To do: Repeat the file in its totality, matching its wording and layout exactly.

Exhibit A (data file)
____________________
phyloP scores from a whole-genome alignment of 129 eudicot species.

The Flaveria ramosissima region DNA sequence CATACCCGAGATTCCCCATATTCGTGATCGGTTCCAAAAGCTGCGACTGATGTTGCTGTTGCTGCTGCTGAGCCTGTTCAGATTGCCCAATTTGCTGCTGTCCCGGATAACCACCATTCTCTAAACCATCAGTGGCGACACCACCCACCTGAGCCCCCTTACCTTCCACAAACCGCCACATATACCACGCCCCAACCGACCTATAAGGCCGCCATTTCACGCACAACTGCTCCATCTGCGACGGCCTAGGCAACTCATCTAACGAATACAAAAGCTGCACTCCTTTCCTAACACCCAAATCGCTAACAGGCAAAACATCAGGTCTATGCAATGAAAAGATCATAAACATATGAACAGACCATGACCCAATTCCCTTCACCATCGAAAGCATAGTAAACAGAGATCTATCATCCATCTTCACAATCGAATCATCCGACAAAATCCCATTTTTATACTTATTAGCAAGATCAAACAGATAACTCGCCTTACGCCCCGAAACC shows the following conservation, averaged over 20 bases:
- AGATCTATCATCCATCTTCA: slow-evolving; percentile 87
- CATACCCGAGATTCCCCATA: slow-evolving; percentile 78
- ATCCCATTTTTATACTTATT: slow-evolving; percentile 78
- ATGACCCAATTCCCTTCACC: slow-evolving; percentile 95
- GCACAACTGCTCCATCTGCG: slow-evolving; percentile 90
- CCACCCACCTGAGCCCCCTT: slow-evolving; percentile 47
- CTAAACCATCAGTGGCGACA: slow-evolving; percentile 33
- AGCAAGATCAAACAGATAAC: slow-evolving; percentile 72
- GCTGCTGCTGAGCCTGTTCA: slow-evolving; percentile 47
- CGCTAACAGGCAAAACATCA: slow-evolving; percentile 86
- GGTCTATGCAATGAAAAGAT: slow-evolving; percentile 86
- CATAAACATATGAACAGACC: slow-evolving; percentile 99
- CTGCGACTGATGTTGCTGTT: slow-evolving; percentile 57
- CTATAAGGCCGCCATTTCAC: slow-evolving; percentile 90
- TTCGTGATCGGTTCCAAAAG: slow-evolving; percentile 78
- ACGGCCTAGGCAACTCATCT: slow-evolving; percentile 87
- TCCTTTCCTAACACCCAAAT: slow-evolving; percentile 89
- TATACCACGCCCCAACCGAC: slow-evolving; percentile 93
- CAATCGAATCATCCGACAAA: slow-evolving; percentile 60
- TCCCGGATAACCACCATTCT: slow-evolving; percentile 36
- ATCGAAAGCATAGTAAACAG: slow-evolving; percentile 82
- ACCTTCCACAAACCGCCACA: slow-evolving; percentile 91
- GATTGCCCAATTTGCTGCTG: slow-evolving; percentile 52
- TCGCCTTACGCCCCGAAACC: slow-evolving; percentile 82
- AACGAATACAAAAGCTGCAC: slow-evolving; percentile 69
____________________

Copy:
phyloP scores from a whole-genome alignment of 129 eudicot species.

The Flaveria ramosissima region DNA sequence CATACCCGAGATTCCCCATATTCGTGATCGGTTCCAAAAGCTGCGACTGATGTTGCTGTTGCTGCTGCTGAGCCTGTTCAGATTGCCCAATTTGCTGCTGTCCCGGATAACCACCATTCTCTAAACCATCAGTGGCGACACCACCCACCTGAGCCCCCTTACCTTCCACAAACCGCCACATATACCACGCCCCAACCGACCTATAAGGCCGCCATTTCACGCACAACTGCTCCATCTGCGACGGCCTAGGCAACTCATCTAACGAATACAAAAGCTGCACTCCTTTCCTAACACCCAAATCGCTAACAGGCAAAACATCAGGTCTATGCAATGAAAAGATCATAAACATATGAACAGACCATGACCCAATTCCCTTCACCATCGAAAGCATAGTAAACAGAGATCTATCATCCATCTTCACAATCGAATCATCCGACAAAATCCCATTTTTATACTTATTAGCAAGATCAAACAGATAACTCGCCTTACGCCCCGAAACC shows the following conservation, averaged over 20 bases:
- AGATCTATCATCCATCTTCA: slow-evolving; percentile 87
- CATACCCGAGATTCCCCATA: slow-evolving; percentile 78
- ATCCCATTTTTATACTTATT: slow-evolving; percentile 78
- ATGACCCAATTCCCTTCACC: slow-evolving; percentile 95
- GCACAACTGCTCCATCTGCG: slow-evolving; percentile 90
- CCACCCACCTGAGCCCCCTT: slow-evolving; percentile 47
- CTAAACCATCAGTGGCGACA: slow-evolving; percentile 33
- AGCAAGATCAAACAGATAAC: slow-evolving; percentile 72
- GCTGCTGCTGAGCCTGTTCA: slow-evolving; percentile 47
- CGCTAACAGGCAAAACATCA: slow-evolving; percentile 86
- GGTCTATGCAATGAAAAGAT: slow-evolving; percentile 86
- CATAAACATATGAACAGACC: slow-evolving; percentile 99
- CTGCGACTGATGTTGCTGTT: slow-evolving; percentile 57
- CTATAAGGCCGCCATTTCAC: slow-evolving; percentile 90
- TTCGTGATCGGTTCCAAAAG: slow-evolving; percentile 78
- ACGGCCTAGGCAACTCATCT: slow-evolving; percentile 87
- TCCTTTCCTAACACCCAAAT: slow-evolving; percentile 89
- TATACCACGCCCCAACCGAC: slow-evolving; percentile 93
- CAATCGAATCATCCGACAAA: slow-evolving; percentile 60
- TCCCGGATAACCACCATTCT: slow-evolving; percentile 36
- ATCGAAAGCATAGTAAACAG: slow-evolving; percentile 82
- ACCTTCCACAAACCGCCACA: slow-evolving; percentile 91
- GATTGCCCAATTTGCTGCTG: slow-evolving; percentile 52
- TCGCCTTACGCCCCGAAACC: slow-evolving; percentile 82
- AACGAATACAAAAGCTGCAC: slow-evolving; percentile 69